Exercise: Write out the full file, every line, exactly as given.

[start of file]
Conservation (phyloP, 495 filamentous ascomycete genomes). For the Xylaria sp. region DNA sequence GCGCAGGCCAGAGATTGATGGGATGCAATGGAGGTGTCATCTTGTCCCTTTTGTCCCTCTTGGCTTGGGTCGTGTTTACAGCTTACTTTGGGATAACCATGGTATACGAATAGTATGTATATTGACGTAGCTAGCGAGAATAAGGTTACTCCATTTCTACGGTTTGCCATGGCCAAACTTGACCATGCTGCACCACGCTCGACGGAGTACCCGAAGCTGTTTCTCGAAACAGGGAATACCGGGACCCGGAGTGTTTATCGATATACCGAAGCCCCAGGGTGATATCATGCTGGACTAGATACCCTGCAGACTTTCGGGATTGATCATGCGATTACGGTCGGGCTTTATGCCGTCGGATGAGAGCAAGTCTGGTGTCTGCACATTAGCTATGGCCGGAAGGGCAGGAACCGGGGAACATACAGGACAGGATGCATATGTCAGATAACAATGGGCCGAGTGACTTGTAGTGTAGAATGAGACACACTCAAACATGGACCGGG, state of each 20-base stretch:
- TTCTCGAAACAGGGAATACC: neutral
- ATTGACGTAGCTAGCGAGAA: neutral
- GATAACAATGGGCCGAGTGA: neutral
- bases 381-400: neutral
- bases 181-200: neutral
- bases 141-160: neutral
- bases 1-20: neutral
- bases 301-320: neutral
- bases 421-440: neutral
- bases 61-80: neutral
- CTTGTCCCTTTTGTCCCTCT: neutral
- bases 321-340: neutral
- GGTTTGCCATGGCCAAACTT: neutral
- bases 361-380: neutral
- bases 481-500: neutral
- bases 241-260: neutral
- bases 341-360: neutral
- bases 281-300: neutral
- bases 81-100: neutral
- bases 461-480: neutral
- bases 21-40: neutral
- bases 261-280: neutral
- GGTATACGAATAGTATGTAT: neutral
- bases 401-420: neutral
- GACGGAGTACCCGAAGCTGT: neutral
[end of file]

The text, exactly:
Conservation (phyloP, 495 filamentous ascomycete genomes). For the Xylaria sp. region DNA sequence GCGCAGGCCAGAGATTGATGGGATGCAATGGAGGTGTCATCTTGTCCCTTTTGTCCCTCTTGGCTTGGGTCGTGTTTACAGCTTACTTTGGGATAACCATGGTATACGAATAGTATGTATATTGACGTAGCTAGCGAGAATAAGGTTACTCCATTTCTACGGTTTGCCATGGCCAAACTTGACCATGCTGCACCACGCTCGACGGAGTACCCGAAGCTGTTTCTCGAAACAGGGAATACCGGGACCCGGAGTGTTTATCGATATACCGAAGCCCCAGGGTGATATCATGCTGGACTAGATACCCTGCAGACTTTCGGGATTGATCATGCGATTACGGTCGGGCTTTATGCCGTCGGATGAGAGCAAGTCTGGTGTCTGCACATTAGCTATGGCCGGAAGGGCAGGAACCGGGGAACATACAGGACAGGATGCATATGTCAGATAACAATGGGCCGAGTGACTTGTAGTGTAGAATGAGACACACTCAAACATGGACCGGG, state of each 20-base stretch:
- TTCTCGAAACAGGGAATACC: neutral
- ATTGACGTAGCTAGCGAGAA: neutral
- GATAACAATGGGCCGAGTGA: neutral
- bases 381-400: neutral
- bases 181-200: neutral
- bases 141-160: neutral
- bases 1-20: neutral
- bases 301-320: neutral
- bases 421-440: neutral
- bases 61-80: neutral
- CTTGTCCCTTTTGTCCCTCT: neutral
- bases 321-340: neutral
- GGTTTGCCATGGCCAAACTT: neutral
- bases 361-380: neutral
- bases 481-500: neutral
- bases 241-260: neutral
- bases 341-360: neutral
- bases 281-300: neutral
- bases 81-100: neutral
- bases 461-480: neutral
- bases 21-40: neutral
- bases 261-280: neutral
- GGTATACGAATAGTATGTAT: neutral
- bases 401-420: neutral
- GACGGAGTACCCGAAGCTGT: neutral